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CSIs gather in Forsyth
Conference follows decision on new lab
csi training 3 jd
Deputy Lisa Mataban practices taking a mold of a bite. - photo by Jim Dean
Days after getting some encouraging news about a much-needed facility, the Forsyth County Sheriff’s Crime Scene Investigation unit held a training session for colleagues from across Georgia.

Katrina Murdock, the unit’s supervisor, said the one-day training session Friday at the Forsyth County Public Safety Complex was for the state division of the International Association for Identification.

“It’s a professional organization,” she said. “We get together twice a year for a one-day conference and this is how we get our training.”

She said members also attend a weeklong session in the fall.

While the Settingdown Road training center came in handy for Friday’s conference, the local CSI unit still must examine evidence without its crime lab.

The facility that Murdock and her co-workers were using was vacated earlier this year, along with other sheriff’s buildings, after employee reports of an illness reportedly brought on by the decrepit conditions of the buildings.

The other departments affected by the move have since relocated to an office building on 475 Tribble Gap Road, north of downtown Cumming.

The county commission voted last week to begin accepting bids on a new CSI lab.

The county has estimated the new structure will cost between $60,000 to $75,000 to build the facility, including septic hook-up.

Murdock was hesitant to comment about the decision.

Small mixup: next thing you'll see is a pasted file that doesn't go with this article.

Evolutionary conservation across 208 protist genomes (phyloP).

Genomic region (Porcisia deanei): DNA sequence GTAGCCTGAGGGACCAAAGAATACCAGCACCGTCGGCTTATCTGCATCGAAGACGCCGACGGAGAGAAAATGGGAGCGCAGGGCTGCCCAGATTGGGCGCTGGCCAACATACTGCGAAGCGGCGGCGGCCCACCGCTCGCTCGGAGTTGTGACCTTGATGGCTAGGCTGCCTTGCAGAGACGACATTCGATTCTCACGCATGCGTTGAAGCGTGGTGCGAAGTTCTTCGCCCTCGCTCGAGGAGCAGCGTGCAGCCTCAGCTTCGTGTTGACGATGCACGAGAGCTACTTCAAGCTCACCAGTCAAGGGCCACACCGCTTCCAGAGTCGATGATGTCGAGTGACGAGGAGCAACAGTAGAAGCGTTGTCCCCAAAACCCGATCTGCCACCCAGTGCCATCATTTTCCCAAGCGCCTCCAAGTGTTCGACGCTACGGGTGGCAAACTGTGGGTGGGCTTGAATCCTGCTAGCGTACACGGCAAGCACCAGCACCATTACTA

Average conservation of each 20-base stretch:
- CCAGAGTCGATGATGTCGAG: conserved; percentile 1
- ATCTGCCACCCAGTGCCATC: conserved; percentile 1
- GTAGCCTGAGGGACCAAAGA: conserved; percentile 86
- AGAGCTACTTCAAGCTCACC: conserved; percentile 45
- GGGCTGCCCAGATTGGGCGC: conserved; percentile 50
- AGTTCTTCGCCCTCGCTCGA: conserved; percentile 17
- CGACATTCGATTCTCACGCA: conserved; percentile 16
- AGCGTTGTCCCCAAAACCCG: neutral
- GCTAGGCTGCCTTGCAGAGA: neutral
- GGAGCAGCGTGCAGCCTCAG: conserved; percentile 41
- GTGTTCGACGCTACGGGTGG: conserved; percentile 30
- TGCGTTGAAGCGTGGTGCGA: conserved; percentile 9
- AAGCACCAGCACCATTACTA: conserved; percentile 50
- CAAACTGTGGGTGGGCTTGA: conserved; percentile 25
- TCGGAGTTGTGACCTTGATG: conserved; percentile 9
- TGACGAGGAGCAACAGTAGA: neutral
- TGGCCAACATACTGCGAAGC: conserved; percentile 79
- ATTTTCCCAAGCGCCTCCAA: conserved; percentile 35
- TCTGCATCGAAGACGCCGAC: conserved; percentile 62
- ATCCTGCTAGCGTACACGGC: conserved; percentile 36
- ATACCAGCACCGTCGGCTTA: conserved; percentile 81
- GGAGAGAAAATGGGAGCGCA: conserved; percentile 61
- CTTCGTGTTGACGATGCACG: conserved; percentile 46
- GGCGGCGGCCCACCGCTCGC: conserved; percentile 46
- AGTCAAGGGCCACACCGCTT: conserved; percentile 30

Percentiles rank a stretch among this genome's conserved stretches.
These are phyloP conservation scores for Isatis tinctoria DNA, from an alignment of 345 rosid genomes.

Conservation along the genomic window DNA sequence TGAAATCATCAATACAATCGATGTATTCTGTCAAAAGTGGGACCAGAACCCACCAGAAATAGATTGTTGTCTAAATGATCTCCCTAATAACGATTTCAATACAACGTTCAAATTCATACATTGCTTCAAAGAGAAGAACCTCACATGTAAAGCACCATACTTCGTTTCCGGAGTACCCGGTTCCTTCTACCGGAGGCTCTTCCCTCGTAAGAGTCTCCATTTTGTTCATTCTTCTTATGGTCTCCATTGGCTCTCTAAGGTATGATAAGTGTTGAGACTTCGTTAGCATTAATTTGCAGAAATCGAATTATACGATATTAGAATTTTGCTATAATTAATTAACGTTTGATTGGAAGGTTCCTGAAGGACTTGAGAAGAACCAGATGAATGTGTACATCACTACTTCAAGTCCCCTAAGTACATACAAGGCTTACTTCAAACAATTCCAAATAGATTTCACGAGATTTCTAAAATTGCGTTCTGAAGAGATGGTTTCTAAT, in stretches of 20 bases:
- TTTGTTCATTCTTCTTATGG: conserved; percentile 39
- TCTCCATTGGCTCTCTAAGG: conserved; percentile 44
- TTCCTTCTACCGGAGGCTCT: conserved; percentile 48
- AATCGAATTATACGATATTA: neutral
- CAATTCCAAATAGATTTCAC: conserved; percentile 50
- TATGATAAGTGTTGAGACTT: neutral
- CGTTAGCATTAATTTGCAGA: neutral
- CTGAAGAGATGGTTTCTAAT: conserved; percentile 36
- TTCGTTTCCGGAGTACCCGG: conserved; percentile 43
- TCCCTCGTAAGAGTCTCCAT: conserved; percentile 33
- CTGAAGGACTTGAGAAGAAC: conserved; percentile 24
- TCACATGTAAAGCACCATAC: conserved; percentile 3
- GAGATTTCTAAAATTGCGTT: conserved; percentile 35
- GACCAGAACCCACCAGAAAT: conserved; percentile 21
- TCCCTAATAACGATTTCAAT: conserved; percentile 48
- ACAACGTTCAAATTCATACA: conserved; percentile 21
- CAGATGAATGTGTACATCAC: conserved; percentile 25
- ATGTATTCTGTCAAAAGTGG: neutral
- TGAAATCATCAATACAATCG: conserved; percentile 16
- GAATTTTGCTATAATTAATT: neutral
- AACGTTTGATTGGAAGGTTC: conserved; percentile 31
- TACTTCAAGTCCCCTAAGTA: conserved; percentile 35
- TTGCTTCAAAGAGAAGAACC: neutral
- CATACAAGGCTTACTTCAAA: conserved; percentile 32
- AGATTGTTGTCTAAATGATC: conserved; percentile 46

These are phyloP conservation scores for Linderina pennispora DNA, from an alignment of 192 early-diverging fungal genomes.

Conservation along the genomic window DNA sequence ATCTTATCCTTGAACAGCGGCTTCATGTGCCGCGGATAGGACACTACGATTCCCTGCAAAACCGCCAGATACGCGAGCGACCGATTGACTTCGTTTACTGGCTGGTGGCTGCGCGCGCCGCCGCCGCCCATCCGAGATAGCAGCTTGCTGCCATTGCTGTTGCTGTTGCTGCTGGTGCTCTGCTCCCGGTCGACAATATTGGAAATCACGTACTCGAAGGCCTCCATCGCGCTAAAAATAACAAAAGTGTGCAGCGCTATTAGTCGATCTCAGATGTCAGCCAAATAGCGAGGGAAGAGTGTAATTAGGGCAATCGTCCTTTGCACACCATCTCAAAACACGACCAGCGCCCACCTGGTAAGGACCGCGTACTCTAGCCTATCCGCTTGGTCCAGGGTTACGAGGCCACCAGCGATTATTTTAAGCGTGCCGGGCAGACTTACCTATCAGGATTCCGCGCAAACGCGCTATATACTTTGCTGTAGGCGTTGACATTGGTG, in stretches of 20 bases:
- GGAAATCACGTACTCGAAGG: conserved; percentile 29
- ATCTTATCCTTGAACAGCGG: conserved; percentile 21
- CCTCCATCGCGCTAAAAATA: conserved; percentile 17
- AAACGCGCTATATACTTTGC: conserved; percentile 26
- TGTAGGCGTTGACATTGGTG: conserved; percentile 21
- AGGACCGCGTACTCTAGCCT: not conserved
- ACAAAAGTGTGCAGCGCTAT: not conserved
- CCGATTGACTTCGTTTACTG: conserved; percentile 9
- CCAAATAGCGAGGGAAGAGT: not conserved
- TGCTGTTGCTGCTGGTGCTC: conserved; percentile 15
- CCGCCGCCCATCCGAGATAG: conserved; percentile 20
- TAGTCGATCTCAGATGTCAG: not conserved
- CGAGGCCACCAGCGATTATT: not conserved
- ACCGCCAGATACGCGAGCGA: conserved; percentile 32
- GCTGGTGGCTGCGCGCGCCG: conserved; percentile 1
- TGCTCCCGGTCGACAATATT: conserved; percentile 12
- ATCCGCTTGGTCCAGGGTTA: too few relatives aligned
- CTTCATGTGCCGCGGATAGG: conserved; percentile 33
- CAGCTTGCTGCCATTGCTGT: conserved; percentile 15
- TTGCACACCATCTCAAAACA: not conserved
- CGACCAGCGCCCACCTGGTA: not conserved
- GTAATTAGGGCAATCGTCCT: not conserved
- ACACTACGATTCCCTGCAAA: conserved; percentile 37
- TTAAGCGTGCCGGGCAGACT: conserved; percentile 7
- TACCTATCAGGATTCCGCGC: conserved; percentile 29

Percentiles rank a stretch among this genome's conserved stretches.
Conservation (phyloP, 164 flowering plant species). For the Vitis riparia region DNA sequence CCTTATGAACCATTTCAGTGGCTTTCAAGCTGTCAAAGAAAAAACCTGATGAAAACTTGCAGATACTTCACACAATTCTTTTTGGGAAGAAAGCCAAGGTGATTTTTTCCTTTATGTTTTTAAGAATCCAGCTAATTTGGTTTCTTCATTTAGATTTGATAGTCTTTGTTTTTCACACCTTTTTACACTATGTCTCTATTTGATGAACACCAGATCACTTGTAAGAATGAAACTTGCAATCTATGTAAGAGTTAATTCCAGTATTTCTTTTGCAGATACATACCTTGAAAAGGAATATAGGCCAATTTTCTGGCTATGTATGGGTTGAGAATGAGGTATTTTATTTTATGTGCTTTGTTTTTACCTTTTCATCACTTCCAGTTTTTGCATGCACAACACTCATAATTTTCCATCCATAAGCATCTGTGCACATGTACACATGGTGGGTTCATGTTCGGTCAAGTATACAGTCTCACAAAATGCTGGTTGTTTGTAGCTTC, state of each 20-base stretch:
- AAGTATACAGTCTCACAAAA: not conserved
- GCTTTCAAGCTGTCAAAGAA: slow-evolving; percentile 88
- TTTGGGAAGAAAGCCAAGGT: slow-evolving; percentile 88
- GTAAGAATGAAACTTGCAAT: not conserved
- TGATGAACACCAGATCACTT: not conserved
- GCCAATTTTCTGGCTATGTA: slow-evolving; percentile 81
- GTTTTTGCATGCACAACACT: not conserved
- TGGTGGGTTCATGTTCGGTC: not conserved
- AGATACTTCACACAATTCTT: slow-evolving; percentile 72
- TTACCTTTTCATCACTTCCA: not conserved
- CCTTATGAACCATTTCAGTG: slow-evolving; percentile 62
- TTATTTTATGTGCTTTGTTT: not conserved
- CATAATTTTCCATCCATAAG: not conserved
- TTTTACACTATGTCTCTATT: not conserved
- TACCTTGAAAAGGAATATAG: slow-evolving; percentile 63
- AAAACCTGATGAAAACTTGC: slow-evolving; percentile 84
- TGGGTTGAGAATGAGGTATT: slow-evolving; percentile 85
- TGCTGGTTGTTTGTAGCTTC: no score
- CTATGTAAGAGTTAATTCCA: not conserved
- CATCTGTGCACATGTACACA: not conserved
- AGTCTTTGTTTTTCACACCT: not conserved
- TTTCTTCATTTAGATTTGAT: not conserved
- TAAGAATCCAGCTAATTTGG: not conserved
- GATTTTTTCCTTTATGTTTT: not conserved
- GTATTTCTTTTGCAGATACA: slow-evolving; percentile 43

“We haven’t seen what’s going to be in the build-out,” she said. “I don’t know if it’s going to be a warehouse, like our car lab, or if they’re going to finish it out.

"We haven’t been provided with any of those details other than it’s going to be a permanent structure not a mobile trailer.”

Until a new lab is built, the CSI team will continue shuffling evidence between offices in downtown Cumming and the unit’s vehicle lab next to the sheriff’s north precinct off Keith Bridge Road.

The vehicle lab is about the size of a small storage space. It is not climate controlled and there are no bathrooms.

Officials have publicly worried that the current situation could hamper the ability to process evidence and, in turn, begin to affect court cases.

Friday's conference covered a variety of topics, including footwear and bite mark collection and documentation, as well as safety precautions when investigating a chemical-related suicide.

“We just took a turn to host it here because have a good facility at our training center here and we’ve never hosted it before,” Murdock said. “We had a tremendous turnout today.”

She said the conference drew representatives from various agencies, including the Georgia Bureau of Investigation, U.S. Army and Bureau of Alcohol, Tobacco, Firearms and Explosives.

E-mail Julie Arrington at